Much of the erroneous presupposition we bring to Bible study is derived from EGW. In some cases, we read into EGW our own presuppositions derived from life experience, false teachings, etc.; consequently, we read into EGW false presuppositions which are then read into Scripture. It’s no wonder that false teachings regarding essential doctrines such as Christian compliance with God’s will abound in the denomination. We’ve got layers of presupposition through which Scripture is viewed.

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I would be curious if the author believes in the lake of fire. God has the right to take life because He created and sustains all life. And He takes life to protect the harmony of all well-being of those who follow Him. Unless im mistaken, the author implies that a god who says “thou shalt not kill”, cannot himself then kill. This is absurd…does this mean Satan is not worthy of death??? Was hitler not worthy of death??? Was Nero not worthy of death? And if God kills them, then He’s a hypocrite?

The cross answers all questions of God’s goodness. He loves us so much He’s willing to die to save us. But if we choose to reject His offer of salvation, then the penalty of sin is death. Jesus Himself said in the judgment the cities that rejected Him would receive a worse punishment than Sodom and Gomorrah. This clearly indicates Jesus taught that death is the result of rejecting Him and God will impose this as a result of the cities choice to reject Him. The end result of the authors logic affirms the serpents original lie…”thou shalt not die”.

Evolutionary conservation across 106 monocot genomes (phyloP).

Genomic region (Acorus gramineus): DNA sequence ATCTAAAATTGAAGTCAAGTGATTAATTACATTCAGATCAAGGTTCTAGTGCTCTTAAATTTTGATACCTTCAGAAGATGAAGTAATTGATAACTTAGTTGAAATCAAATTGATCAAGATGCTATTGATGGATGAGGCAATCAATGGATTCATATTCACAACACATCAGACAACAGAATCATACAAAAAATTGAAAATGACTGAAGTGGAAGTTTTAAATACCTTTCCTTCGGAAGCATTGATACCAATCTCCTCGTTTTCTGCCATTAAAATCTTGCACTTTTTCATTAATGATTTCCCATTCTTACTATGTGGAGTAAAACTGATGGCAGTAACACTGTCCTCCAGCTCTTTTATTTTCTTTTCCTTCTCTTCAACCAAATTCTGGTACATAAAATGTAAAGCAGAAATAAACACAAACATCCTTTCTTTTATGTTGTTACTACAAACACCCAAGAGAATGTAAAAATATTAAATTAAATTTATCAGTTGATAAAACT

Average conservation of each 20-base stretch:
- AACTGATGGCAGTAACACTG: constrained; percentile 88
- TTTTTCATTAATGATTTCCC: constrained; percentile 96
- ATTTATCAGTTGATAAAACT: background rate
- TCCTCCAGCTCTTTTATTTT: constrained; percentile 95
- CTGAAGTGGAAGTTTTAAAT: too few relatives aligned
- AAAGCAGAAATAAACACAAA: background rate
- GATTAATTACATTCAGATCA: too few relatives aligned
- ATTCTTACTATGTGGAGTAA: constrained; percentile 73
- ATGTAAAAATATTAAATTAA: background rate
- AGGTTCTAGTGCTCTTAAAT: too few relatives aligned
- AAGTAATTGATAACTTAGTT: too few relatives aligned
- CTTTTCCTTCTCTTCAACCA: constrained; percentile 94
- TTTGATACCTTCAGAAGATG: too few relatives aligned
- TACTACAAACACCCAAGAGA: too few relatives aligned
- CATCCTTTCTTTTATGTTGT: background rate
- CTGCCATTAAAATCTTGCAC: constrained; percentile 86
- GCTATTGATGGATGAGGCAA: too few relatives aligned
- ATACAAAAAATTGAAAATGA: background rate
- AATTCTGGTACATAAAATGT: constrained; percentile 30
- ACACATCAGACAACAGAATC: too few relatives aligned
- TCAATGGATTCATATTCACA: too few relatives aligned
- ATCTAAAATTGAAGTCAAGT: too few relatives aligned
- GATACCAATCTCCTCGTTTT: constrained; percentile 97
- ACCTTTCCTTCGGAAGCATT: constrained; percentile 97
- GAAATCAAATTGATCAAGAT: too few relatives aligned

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The theology of ‘The end justifies the means’! Been practiced so much by humanity down through the ages. And guess what, its Biblical!! Like I have come to learn and observe, many pagan ideas about the God of the Bible abound today!!

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For those advocating that God has the right to commit genocide because he is God, the OT stories are saying that he directed people/Israel as his killing agents. How is that any different from radical Islamic terrorists flying planes into buildings on the orders of Allah?

If one trots out the defense that Allah is a false god and not YHWH the true god, then they are actually confirming their own tribal view of the god of the bible…our god is greater than your god, therefore our violence against you, in the name of our god is justified. This was the tribal attitude of the ancient Hebrews, an attitude that is seconded by those today who try to justify the OT tales of genocide as being the very orders and actions of god.

The reality is that this is the very belief and worldview that Jesus came to overturn. When his disciples wanted to call down fire on the Samaritans, alluding to the OT, Jesus rejected their request out of hand, saying that they didn’t even know what spirit was motivating them. When his countrymen wanted to make him king, ostensibly to drive out and slaughter the hated Romans in the name of God, the land, and their religion, Jesus would have none of it. It led to his death. It also painted a picture of a God that would give himself over to death for his enemies rather than kill them in order to establish his rule. This is called the gospel. Where does one find this picture of God in the tribal portraits of him in the OT?

Peter Enns book, “The Bible Tells Me So…Why Defending Scripture Has Made Us Unable To Read It,” has much good to say about this.